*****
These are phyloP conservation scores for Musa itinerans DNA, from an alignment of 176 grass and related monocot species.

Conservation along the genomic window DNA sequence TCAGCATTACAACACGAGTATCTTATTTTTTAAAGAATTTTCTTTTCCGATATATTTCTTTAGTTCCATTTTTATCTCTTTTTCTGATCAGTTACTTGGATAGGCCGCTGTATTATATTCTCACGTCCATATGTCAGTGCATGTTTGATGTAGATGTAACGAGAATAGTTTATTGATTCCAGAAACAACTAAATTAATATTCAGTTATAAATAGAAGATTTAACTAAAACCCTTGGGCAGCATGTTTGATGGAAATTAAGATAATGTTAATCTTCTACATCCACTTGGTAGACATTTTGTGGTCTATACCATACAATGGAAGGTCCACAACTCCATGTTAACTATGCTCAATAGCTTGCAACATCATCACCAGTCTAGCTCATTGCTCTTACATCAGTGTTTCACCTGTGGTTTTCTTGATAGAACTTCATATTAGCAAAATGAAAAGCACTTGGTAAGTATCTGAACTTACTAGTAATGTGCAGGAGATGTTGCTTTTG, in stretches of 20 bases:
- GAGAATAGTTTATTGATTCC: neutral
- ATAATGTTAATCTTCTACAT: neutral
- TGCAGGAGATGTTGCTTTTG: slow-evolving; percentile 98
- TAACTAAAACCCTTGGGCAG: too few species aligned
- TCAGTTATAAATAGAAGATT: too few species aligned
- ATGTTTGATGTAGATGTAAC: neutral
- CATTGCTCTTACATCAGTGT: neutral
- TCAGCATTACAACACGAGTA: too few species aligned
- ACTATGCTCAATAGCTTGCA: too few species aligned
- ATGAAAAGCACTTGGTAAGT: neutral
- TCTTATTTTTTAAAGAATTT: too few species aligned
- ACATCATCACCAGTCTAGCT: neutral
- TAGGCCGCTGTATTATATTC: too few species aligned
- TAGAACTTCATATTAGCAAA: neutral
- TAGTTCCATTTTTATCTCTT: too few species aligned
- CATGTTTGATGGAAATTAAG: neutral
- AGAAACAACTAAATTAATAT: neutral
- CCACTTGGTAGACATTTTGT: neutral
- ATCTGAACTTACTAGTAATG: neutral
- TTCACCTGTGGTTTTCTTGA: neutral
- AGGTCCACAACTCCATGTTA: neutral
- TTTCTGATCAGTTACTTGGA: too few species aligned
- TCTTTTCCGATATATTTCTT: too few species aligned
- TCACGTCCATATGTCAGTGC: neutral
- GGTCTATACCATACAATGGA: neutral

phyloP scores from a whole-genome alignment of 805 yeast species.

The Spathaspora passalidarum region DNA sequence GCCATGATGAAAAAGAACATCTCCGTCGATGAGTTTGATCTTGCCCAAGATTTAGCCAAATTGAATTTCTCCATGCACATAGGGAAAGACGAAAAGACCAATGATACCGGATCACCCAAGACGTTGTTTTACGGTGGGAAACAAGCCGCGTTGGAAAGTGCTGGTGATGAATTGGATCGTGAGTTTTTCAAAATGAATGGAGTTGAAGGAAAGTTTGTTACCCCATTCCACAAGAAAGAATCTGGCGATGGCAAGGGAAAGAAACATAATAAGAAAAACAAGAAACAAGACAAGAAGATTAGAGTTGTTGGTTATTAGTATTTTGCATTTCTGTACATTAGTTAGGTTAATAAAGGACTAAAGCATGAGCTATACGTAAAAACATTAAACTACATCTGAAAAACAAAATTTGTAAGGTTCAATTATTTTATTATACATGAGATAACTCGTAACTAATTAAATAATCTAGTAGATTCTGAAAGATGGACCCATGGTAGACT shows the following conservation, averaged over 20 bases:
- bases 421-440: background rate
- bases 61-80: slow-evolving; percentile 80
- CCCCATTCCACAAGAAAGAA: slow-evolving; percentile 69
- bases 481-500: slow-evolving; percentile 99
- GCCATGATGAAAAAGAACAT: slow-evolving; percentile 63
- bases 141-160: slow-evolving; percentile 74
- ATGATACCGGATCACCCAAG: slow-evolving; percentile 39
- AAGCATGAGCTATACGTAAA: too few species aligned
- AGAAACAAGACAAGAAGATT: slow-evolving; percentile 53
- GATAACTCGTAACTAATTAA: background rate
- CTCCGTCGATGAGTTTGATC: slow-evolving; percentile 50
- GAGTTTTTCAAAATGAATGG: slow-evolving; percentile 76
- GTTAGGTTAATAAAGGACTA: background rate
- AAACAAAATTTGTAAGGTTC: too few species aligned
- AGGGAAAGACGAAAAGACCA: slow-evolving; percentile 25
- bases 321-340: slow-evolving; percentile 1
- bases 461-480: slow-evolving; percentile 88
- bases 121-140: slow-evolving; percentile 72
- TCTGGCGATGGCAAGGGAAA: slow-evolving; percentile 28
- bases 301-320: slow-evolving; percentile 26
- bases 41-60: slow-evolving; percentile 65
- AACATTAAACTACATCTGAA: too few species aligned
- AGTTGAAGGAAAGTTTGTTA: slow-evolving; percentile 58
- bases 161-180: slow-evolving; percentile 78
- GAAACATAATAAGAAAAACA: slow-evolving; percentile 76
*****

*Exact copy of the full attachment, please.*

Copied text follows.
These are phyloP conservation scores for Musa itinerans DNA, from an alignment of 176 grass and related monocot species.

Conservation along the genomic window DNA sequence TCAGCATTACAACACGAGTATCTTATTTTTTAAAGAATTTTCTTTTCCGATATATTTCTTTAGTTCCATTTTTATCTCTTTTTCTGATCAGTTACTTGGATAGGCCGCTGTATTATATTCTCACGTCCATATGTCAGTGCATGTTTGATGTAGATGTAACGAGAATAGTTTATTGATTCCAGAAACAACTAAATTAATATTCAGTTATAAATAGAAGATTTAACTAAAACCCTTGGGCAGCATGTTTGATGGAAATTAAGATAATGTTAATCTTCTACATCCACTTGGTAGACATTTTGTGGTCTATACCATACAATGGAAGGTCCACAACTCCATGTTAACTATGCTCAATAGCTTGCAACATCATCACCAGTCTAGCTCATTGCTCTTACATCAGTGTTTCACCTGTGGTTTTCTTGATAGAACTTCATATTAGCAAAATGAAAAGCACTTGGTAAGTATCTGAACTTACTAGTAATGTGCAGGAGATGTTGCTTTTG, in stretches of 20 bases:
- GAGAATAGTTTATTGATTCC: neutral
- ATAATGTTAATCTTCTACAT: neutral
- TGCAGGAGATGTTGCTTTTG: slow-evolving; percentile 98
- TAACTAAAACCCTTGGGCAG: too few species aligned
- TCAGTTATAAATAGAAGATT: too few species aligned
- ATGTTTGATGTAGATGTAAC: neutral
- CATTGCTCTTACATCAGTGT: neutral
- TCAGCATTACAACACGAGTA: too few species aligned
- ACTATGCTCAATAGCTTGCA: too few species aligned
- ATGAAAAGCACTTGGTAAGT: neutral
- TCTTATTTTTTAAAGAATTT: too few species aligned
- ACATCATCACCAGTCTAGCT: neutral
- TAGGCCGCTGTATTATATTC: too few species aligned
- TAGAACTTCATATTAGCAAA: neutral
- TAGTTCCATTTTTATCTCTT: too few species aligned
- CATGTTTGATGGAAATTAAG: neutral
- AGAAACAACTAAATTAATAT: neutral
- CCACTTGGTAGACATTTTGT: neutral
- ATCTGAACTTACTAGTAATG: neutral
- TTCACCTGTGGTTTTCTTGA: neutral
- AGGTCCACAACTCCATGTTA: neutral
- TTTCTGATCAGTTACTTGGA: too few species aligned
- TCTTTTCCGATATATTTCTT: too few species aligned
- TCACGTCCATATGTCAGTGC: neutral
- GGTCTATACCATACAATGGA: neutral

phyloP scores from a whole-genome alignment of 805 yeast species.

The Spathaspora passalidarum region DNA sequence GCCATGATGAAAAAGAACATCTCCGTCGATGAGTTTGATCTTGCCCAAGATTTAGCCAAATTGAATTTCTCCATGCACATAGGGAAAGACGAAAAGACCAATGATACCGGATCACCCAAGACGTTGTTTTACGGTGGGAAACAAGCCGCGTTGGAAAGTGCTGGTGATGAATTGGATCGTGAGTTTTTCAAAATGAATGGAGTTGAAGGAAAGTTTGTTACCCCATTCCACAAGAAAGAATCTGGCGATGGCAAGGGAAAGAAACATAATAAGAAAAACAAGAAACAAGACAAGAAGATTAGAGTTGTTGGTTATTAGTATTTTGCATTTCTGTACATTAGTTAGGTTAATAAAGGACTAAAGCATGAGCTATACGTAAAAACATTAAACTACATCTGAAAAACAAAATTTGTAAGGTTCAATTATTTTATTATACATGAGATAACTCGTAACTAATTAAATAATCTAGTAGATTCTGAAAGATGGACCCATGGTAGACT shows the following conservation, averaged over 20 bases:
- bases 421-440: background rate
- bases 61-80: slow-evolving; percentile 80
- CCCCATTCCACAAGAAAGAA: slow-evolving; percentile 69
- bases 481-500: slow-evolving; percentile 99
- GCCATGATGAAAAAGAACAT: slow-evolving; percentile 63
- bases 141-160: slow-evolving; percentile 74
- ATGATACCGGATCACCCAAG: slow-evolving; percentile 39
- AAGCATGAGCTATACGTAAA: too few species aligned
- AGAAACAAGACAAGAAGATT: slow-evolving; percentile 53
- GATAACTCGTAACTAATTAA: background rate
- CTCCGTCGATGAGTTTGATC: slow-evolving; percentile 50
- GAGTTTTTCAAAATGAATGG: slow-evolving; percentile 76
- GTTAGGTTAATAAAGGACTA: background rate
- AAACAAAATTTGTAAGGTTC: too few species aligned
- AGGGAAAGACGAAAAGACCA: slow-evolving; percentile 25
- bases 321-340: slow-evolving; percentile 1
- bases 461-480: slow-evolving; percentile 88
- bases 121-140: slow-evolving; percentile 72
- TCTGGCGATGGCAAGGGAAA: slow-evolving; percentile 28
- bases 301-320: slow-evolving; percentile 26
- bases 41-60: slow-evolving; percentile 65
- AACATTAAACTACATCTGAA: too few species aligned
- AGTTGAAGGAAAGTTTGTTA: slow-evolving; percentile 58
- bases 161-180: slow-evolving; percentile 78
- GAAACATAATAAGAAAAACA: slow-evolving; percentile 76